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Old 08-06-2012, 07:20 AM   #1
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load center oopsie


Right, so I'm wiring my soon-to-be-finished basement. All-in, I've added six 20A and two 15A circuits down there. Also, while I was at it, I pulled a 240V/50A circuit to the (upstairs) kitchen, in case we wished to switch our gas cooktop to electric later. I got all the wire pulled over to the one and only load center in the house, and only then I realized that it's only rated for forty total circuits and ten tandems. With the new circuits, the respective totals would be 42 and 12. With my luck, I'll be boned in the ear by the Nazis if I don't get under those limits. So, my grand plan to hit these limits is:Questions:
  1. Anything horribly wrong with this idea?
  2. Would I need to separate ground and neutral in the new panel?
  3. The panel doesn't come with a grounding bar. What are the allowed ways to bond the branch and feeder grounds in there?

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Old 08-06-2012, 07:52 AM   #2
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I would go with a larger panel and feed with 50-60 amps (future proofing).

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Old 08-06-2012, 07:57 AM   #3
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If the subpanel does not come with a separate grounding bus bar you can buy a grounding bar separately and put that in the panel. Scrape the surface of the panel back down to bare metal for good contact with the grounding bar.

The neutral bar is either isolated from the panel frame (is unbonded to the panel frame) or has a bonding link or screw for optional bonding.
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Old 08-10-2012, 06:46 AM   #4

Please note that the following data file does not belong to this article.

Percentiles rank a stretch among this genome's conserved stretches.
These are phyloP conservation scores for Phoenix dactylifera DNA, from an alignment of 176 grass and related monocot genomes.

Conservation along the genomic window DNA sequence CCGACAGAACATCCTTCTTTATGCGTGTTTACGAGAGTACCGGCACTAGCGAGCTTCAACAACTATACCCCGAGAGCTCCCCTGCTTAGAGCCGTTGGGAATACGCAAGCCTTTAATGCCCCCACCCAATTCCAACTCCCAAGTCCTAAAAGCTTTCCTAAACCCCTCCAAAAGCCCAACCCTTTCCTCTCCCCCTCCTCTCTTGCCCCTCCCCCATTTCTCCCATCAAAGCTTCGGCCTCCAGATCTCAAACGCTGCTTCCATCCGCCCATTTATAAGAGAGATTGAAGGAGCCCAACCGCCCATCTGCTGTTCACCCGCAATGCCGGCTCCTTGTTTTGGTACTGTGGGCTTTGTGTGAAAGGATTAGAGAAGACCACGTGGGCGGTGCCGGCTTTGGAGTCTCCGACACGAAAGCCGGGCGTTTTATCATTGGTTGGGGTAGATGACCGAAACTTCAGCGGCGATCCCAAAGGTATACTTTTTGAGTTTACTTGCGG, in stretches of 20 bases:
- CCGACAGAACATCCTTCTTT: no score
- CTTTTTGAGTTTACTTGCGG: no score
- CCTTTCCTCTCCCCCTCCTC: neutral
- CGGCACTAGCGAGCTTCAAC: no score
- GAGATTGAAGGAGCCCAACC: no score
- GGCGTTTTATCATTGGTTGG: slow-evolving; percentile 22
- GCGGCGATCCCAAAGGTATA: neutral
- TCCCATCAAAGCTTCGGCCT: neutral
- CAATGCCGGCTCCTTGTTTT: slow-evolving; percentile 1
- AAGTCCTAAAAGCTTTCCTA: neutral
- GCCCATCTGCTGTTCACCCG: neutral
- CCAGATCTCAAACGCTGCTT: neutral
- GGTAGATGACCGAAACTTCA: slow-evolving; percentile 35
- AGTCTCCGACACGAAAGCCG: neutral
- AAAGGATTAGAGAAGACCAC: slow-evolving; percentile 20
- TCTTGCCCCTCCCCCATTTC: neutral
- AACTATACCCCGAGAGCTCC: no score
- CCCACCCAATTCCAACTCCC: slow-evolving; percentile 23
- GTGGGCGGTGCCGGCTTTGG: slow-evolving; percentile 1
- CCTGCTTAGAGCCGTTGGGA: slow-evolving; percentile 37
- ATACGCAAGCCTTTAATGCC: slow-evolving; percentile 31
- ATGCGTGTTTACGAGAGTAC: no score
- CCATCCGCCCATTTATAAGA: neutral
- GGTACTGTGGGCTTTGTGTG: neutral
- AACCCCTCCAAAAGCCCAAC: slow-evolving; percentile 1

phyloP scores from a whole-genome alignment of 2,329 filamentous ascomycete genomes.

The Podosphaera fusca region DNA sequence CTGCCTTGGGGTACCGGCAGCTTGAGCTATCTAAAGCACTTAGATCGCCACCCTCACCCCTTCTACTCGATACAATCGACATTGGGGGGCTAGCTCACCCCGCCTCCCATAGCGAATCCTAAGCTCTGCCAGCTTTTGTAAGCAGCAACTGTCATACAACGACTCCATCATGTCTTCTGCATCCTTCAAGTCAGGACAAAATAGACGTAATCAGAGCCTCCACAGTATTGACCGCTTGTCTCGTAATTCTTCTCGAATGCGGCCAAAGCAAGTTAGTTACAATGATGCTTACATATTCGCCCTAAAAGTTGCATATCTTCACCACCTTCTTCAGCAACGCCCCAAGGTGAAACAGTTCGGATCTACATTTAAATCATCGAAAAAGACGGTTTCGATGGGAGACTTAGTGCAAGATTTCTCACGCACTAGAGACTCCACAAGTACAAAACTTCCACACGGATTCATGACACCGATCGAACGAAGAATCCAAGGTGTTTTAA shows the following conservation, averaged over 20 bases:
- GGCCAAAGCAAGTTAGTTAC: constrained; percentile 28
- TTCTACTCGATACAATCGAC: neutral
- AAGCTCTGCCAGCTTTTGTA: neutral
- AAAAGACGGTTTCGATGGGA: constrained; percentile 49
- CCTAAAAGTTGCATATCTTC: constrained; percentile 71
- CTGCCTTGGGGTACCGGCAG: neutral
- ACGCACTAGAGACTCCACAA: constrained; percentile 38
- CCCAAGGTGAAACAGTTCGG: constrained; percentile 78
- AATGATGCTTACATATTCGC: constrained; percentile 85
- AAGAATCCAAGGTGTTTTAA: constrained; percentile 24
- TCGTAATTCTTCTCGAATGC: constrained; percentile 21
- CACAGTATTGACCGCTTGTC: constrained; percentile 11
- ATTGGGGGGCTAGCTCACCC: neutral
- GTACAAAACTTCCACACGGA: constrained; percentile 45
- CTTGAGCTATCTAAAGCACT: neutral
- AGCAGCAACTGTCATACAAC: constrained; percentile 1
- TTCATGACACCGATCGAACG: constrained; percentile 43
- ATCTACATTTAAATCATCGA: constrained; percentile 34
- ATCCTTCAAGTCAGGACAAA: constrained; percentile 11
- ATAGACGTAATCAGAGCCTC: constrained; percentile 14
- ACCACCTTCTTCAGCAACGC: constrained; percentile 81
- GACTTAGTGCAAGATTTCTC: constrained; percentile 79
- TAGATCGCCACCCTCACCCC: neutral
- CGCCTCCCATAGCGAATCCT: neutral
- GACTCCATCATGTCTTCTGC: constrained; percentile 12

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After pondering this further, I've decided to park a subpanel next to the main panel and branch all of the basement circuits from it:
  • Two 20A (wet bar/"kitchen" outlets)
  • Two 20A (sump pump and sewage ejector)
  • One 20A (full bath)
  • Three 20A (general outlets)
  • One 15A (HVAC blower)
  • Three 15A (general lighting)
I'm not worried about futureproofing, since almost our entire basement will be finished.

[strike]I was thinking of feeding it 60A two-pole. Would that be too small? I assume I'll need to break out the NEC to be sure?[/strike]

After further investigation, I do need 100A two-pole for it. The only open question there is the sizing of the wire, and whether to go Al or Cu.

Last edited by lolwhat; 08-10-2012 at 09:52 AM.
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Old 08-10-2012, 11:55 PM   #5
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too lazy tonight for reading all the posts

just like to point out if the sub panel does not supply power to the whole house, i believe it can be 90amp max.
i may be wrong about that tho.

as for service wire on a 100amp sub panel, get 2/2/2/4 Al.
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